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The Alaska Ferry is the coolest way to travel in Alaska (pun intended). This Alaska Ferry travel guide will help you with everything you need to know to travel on the Alaska Marine Highway. When I found out about the Alaska Ferry I knew I had to try it for myself. I love unique forms of transportation and will just about always pick a train or a boat over getting on a plane. Traveling through Alaska by ferry you get to see so much more of this beautiful state than you would if you were flying.
What is the Alaska Marine Highway?
The Alaska Marine Highway aka the Alaska Ferry is public transportation. It is a ferry system that is run by the state of Alaska. These ferries connect communities all over Alaska, many of which cannot be accessed by car or large commercial airlines.
Where Does the Alaska Marine Highway Go?
This ferry system covers 3,500 miles of coastline and 35 communities that stretch from Bellingham, WA to Dutch Harbor, AK. That’s right, you can get on the ferry in Washington and ride it up to Alaska! The ferry also has a stop in Prince Rupert, BC.
The ferry is a great way to access parts of Alaska that are off the regular tourist route. You can visit small towns and communities that most tourists may never get to.
The Poor Man’s Alaska Cruise
The ferry is also known by the nickname, “The Poor Man’s Alaska Cruise” because it is a more budget friendly option compared to traditional cruises. While it may not have all the amenities that your typical Alaskan cruise has, it is still a great option for getting around and you are still stopping in the exact same ports that the fancy cruise ships stop at.
In addition to being budget friendly, your itinerary can be flexible. With traditional cruising you have to get a prepackaged itinerary and you don’t have the flexibility to pick how long you stay in one place. With the Alaska Marine Highway you get to pick your own route and timeline.
Buying a Ticket for the Alaska Ferry
The price of a ticket for the Alaska Ferry depends on a few factors. The first being where you are going. Longer trips will cost more money. The next factors are how full the ship already is. The larger percent of capacity booked, the higher the fare becomes. And finally, the closer you get to the sailing date the more expensive the ticket becomes.
HOT TIP: Book early for the best price!
In addition to the regular ticket there are a few additions you can make that will increase the price of your ticket. These include bringing a vehicle, a pet, or a smaller item like a bicycle or kayak. The length and type of these items will also impact the cost to bring them on the ferry.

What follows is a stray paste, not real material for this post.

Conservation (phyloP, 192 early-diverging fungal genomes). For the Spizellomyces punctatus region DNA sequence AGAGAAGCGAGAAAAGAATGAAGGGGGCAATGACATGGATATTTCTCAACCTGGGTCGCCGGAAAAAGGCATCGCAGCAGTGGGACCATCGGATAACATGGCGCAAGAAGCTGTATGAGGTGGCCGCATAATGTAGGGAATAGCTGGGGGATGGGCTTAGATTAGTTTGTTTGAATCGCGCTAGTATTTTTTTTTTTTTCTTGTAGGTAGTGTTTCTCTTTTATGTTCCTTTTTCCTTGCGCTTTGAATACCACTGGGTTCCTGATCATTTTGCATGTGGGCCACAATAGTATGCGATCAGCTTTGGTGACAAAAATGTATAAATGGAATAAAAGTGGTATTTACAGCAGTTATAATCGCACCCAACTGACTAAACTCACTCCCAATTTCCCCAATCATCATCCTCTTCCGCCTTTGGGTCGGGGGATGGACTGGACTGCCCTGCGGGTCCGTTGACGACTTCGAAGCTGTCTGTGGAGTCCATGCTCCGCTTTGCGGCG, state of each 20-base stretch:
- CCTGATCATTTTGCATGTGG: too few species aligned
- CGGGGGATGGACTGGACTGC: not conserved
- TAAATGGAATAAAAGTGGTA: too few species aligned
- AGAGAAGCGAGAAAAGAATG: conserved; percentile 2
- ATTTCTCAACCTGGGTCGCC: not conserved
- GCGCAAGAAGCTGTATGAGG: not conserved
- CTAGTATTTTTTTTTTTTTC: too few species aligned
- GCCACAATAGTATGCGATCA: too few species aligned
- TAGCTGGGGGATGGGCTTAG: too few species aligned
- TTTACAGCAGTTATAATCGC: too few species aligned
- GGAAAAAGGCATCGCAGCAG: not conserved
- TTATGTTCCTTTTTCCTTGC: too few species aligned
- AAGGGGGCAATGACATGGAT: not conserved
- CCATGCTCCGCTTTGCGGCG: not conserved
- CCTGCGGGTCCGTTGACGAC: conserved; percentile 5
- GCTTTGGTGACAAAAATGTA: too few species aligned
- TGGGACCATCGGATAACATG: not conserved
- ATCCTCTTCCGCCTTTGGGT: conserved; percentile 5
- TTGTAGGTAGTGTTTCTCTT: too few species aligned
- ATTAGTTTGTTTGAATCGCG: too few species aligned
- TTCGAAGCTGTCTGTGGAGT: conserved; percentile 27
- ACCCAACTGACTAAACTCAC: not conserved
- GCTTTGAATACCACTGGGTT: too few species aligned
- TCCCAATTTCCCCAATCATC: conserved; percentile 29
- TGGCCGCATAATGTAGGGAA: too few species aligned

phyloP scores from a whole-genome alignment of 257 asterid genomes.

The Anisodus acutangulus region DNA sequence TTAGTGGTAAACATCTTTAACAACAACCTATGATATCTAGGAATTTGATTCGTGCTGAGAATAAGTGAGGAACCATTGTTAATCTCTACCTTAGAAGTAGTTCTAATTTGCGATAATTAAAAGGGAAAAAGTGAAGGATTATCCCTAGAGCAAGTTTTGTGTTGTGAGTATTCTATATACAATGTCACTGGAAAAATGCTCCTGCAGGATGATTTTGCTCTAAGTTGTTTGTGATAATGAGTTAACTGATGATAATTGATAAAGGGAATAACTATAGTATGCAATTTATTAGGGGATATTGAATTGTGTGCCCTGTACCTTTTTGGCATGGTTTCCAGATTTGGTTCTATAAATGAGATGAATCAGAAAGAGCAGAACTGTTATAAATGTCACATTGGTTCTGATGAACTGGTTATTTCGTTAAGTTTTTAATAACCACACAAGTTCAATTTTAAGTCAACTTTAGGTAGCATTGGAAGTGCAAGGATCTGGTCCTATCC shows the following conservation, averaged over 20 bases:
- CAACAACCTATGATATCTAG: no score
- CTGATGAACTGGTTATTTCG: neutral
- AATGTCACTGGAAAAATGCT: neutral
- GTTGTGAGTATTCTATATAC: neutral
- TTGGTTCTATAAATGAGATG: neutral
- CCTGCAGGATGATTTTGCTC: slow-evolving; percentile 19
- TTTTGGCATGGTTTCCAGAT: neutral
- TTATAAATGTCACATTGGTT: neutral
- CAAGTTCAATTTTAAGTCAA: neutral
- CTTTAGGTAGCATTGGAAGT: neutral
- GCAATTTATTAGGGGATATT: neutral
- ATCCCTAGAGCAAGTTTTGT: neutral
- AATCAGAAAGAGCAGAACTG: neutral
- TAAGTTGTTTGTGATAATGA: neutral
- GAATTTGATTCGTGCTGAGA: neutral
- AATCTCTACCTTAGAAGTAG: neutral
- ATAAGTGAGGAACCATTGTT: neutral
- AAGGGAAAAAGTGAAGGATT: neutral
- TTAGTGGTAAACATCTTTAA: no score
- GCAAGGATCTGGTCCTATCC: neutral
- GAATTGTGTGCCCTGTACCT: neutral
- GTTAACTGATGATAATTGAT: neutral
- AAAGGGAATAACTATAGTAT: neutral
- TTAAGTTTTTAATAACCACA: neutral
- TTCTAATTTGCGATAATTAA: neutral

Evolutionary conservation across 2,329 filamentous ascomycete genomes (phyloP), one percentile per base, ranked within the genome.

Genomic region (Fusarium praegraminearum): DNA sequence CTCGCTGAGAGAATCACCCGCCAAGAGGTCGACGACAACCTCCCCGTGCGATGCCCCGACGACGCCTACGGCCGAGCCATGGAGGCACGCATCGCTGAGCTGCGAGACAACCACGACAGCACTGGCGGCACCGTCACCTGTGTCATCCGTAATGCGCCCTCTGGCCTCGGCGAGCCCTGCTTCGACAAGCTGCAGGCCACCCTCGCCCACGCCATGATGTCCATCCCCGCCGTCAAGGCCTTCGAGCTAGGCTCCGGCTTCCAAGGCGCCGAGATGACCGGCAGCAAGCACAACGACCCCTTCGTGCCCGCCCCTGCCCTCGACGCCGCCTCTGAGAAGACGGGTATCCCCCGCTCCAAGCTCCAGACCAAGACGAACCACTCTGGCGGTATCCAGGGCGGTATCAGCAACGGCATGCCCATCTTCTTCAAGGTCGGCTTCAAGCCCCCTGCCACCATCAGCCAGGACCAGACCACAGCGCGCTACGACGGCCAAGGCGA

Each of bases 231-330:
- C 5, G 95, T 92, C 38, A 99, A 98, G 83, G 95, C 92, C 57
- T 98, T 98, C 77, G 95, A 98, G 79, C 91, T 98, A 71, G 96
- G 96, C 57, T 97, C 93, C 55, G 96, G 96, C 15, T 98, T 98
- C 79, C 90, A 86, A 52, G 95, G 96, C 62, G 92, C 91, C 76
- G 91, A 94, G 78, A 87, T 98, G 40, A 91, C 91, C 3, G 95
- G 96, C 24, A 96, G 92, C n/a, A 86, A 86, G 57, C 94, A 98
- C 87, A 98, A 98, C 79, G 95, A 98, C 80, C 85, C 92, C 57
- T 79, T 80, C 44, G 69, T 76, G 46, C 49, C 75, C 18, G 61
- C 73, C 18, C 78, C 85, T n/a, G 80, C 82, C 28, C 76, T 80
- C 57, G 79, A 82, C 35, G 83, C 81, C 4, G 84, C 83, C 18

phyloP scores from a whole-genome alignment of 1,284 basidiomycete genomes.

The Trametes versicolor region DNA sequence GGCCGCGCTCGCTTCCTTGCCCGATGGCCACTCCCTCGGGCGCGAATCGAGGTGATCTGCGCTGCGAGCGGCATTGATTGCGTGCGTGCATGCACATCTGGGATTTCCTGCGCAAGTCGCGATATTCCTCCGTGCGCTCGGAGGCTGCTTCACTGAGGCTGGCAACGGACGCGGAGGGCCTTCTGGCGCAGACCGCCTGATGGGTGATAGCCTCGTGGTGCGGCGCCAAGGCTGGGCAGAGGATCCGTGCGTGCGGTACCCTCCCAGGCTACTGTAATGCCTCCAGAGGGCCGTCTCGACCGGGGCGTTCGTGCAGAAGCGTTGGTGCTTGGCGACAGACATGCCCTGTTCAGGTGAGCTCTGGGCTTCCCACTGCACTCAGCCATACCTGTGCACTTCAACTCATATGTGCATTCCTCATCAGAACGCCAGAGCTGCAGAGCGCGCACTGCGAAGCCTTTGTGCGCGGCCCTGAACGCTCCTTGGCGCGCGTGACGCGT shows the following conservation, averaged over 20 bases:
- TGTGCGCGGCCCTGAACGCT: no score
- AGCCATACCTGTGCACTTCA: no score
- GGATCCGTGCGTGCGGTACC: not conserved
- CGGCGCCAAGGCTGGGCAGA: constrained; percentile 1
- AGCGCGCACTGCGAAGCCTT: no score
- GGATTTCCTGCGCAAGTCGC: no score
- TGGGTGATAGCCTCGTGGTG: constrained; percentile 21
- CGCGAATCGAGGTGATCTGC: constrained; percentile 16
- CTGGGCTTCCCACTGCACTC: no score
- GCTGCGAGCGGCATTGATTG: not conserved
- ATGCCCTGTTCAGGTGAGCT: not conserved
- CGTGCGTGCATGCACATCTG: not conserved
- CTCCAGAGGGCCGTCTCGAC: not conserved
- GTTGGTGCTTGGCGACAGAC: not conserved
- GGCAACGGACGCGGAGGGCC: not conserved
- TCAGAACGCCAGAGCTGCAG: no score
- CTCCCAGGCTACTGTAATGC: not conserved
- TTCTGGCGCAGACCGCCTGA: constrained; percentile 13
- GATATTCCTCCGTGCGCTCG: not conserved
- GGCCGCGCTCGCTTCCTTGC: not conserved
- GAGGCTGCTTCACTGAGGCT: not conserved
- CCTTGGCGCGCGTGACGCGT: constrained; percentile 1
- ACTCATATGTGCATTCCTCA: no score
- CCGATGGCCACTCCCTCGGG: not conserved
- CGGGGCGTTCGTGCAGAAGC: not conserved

Booking a Cabin on the Alaska Ferry
There are cabins on the Alaska Ferry that you can book. Cabins can hold between two and four people and they are all bunk bed style. The cost of these cabins depends on occupancy, interior vs. exterior (has a window), and duration of booking.
While I was on the Alaska Ferry from Ketchikan to Juneau, which was an 18 hour journey, I did not book a cabin. I will get into places to sleep when you don’t have a cabin, later in this post.
Another thing to keep in mind when you are booking a cabin is if you will need to have “facilities” aka toilet, shower, sink. For a shorter journey, this might not be important to you but on a longer journey you may want to have a shower. Make sure you read the cabin descriptions before you book.
Camping on the Alaska Ferry
Yes, you read that right, you can bring a tent and camp on the deck of the ferry. This is super common and probably one of the neatest things I’ve seen. Each ship is different so the location of where you can set up your tent can vary.
While I was on the MV Matanuska, tents were set up next to the solarium. The solarium is an outside space on the ship that has heat lamps. There are also reclining lawn chairs. If you don’t have your own tent but do have a sleeping bag, you can claim one of the lawn chairs as your sleeping space. You could also just sleep right on the deck if you wanted to.
Sleeping on the Alaska Ferry
As I said before, when I took the Alaska Ferry for an 18 hour ride from Ketchikan to Juneau, I did not book a cabin. This is for a couple of reasons. One, it was out of my budget and two, I knew it wasn’t something I needed to have because there are many options of places to curl up and get a nap in on the ship.
You can pretty much sleep anywhere on the ship. There are multiple lounges to choose from. The MV Matanuska had a recliner lounge, a forward lounge, and a mid-ship lounge. Now, there are a few rules. Certain lounges you cannot bring sleeping bags or your luggage into. This was the case with the forward lounge. You can’t sleep in places like the dining room, the hallway, places marked “Authorized Personnel” – you get it.